In the current global climate change scenario, accelerated desertification and soil degradation must be taken for granted. This will consequently provoke detrimental effects on agricultural productivity. To achieve maximum crop performance to ensure food security in the future, the required innovations must go beyond the focus on the plant side only, but rather pursue a holistic approach that includes the entire ecosystem. Over millions of years, plants have evolved in close vicinity with other organisms, particularly with soil microbes that shaped their evolution and contemporary ecology. Many different microbes have a beneficial impact on plant fitness and stress resilience. An imbalance in plant–soil microbe interactions, caused by prevailing climate changes, is likely to produce considerable ramifications for ecosystem composition and function and, in turn, for plant performance. Therefore, given their importance in defining ecosystem properties, understanding how soil microbe–microbe and soil microbe–plant interactions respond to challenges imposed by climate change has become a research priority over the past couple of years. These studies aim to shed light on important ecosystem functions such as soil carbon storage and net primary productivity. In order to mitigate the risks caused by climate variability, in this project innovations in soil microbiome engineering that counteract these changes will be investigated. Here, the focus will be on deciphering the biological processes stimulated by beneficial root endophytes. At the same time, we will investigate possibilities for harnessing the power of root endophytes from extreme environments. The intertwined approaches have the aim to render host plants more resilient to stress and, consequently, to perform better under unfavorable environmental conditions, on the molecular level.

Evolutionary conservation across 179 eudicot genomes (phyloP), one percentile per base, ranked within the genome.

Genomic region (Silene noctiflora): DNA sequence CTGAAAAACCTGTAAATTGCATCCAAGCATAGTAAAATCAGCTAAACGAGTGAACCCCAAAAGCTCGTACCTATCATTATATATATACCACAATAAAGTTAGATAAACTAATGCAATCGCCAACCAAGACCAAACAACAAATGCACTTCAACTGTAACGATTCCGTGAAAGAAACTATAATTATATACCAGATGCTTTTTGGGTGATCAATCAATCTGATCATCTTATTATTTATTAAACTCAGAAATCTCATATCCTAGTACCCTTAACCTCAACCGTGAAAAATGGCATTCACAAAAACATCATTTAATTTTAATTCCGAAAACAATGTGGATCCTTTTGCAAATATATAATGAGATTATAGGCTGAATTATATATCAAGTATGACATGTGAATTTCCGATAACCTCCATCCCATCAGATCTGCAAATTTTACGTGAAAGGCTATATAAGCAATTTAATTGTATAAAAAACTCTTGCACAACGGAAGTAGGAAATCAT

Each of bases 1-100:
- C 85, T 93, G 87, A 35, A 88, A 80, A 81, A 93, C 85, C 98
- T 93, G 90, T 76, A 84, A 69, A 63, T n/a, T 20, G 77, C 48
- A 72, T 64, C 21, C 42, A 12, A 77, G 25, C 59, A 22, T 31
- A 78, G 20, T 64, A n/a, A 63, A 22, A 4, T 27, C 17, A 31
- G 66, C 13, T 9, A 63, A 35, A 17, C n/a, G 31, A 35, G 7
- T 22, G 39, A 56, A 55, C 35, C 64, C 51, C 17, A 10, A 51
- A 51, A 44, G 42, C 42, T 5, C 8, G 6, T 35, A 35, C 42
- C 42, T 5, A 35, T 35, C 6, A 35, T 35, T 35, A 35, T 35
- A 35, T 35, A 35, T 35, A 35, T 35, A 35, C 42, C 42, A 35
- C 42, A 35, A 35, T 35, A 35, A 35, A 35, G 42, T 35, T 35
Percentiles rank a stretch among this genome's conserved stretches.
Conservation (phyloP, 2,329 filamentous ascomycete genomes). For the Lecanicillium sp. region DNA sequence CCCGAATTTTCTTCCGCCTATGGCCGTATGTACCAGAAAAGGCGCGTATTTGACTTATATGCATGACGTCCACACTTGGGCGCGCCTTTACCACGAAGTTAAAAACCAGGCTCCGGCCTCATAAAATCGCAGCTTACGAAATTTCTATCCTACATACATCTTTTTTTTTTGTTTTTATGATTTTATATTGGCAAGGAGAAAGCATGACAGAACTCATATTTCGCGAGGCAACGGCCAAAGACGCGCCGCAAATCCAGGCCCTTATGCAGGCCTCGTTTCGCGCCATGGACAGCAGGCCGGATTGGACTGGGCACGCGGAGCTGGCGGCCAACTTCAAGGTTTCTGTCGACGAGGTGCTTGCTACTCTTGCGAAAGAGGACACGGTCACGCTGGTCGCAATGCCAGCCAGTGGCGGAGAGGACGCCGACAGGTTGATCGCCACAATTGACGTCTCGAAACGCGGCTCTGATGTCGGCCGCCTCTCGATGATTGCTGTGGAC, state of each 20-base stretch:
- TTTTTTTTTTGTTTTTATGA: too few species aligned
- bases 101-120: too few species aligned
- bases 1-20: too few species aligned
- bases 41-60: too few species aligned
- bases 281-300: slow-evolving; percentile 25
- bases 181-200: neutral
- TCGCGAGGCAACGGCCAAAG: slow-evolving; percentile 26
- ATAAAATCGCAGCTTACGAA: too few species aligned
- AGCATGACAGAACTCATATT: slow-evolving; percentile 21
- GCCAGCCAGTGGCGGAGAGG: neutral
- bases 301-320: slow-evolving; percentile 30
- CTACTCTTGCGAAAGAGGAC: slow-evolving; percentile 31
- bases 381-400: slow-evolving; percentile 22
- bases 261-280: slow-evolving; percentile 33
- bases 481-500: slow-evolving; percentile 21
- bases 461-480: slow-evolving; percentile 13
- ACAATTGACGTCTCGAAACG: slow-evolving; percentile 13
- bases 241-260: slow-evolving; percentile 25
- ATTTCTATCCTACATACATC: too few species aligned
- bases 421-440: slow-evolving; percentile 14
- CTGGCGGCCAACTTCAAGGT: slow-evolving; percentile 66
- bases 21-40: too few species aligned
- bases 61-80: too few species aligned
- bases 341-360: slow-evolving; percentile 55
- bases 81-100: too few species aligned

The predoctoral researcher will use molecular biological and computational tools to decipher molecular response modules crucial for the establishment and maintenance of the symbiosis between plants and their root endophytes. Among other experiments, a deep analysis of mRNA sequencing data will guide the way toward the identification of gene regulatory networks controlling the symbiosis. The identified key components will be further analyzed employing a thorough reverse genetics approach and cutting-edge genome editing tools. The work will be embedded in the larger research activity of the host laboratory of Prof. Stephan Pollmann. Prof. Pollmann is Principal Investigator at the CBGP in Madrid, with extensive experience in plant–microbe interactions and plant hormonal and transcriptional network analysis. The candidate will receive hands-on interdisciplinary training on state-of-the-art “omics” technologies, e.g. metabolomics, transcriptomics, as well as machine learning and multidimensional integrative bioinformatics. Additionally, the candidate will gain advanced training in experimental design and analysis, manuscript and project preparation, and other scientific skills. Apart from this, the predoctoral researcher will benefit from the formation of additional soft skills, including knowledge transfer and the protection of intellectual property rights. The formation of junior scientists in the Pollmann lab is not only restricted to the transfer of technical knowledge but rather to promote and foster critical, interdisciplinary, and creative out-of-the-box thinking based on a solid theoretical background. In this sense, efficient communication and mutual knowledge transfer among group members is a major policy of our laboratory. For this reason, laboratory meetings are held on a regular basis, to stimulate critical scientific discussions among group members about their different projects, including the assessment of available published data in the field.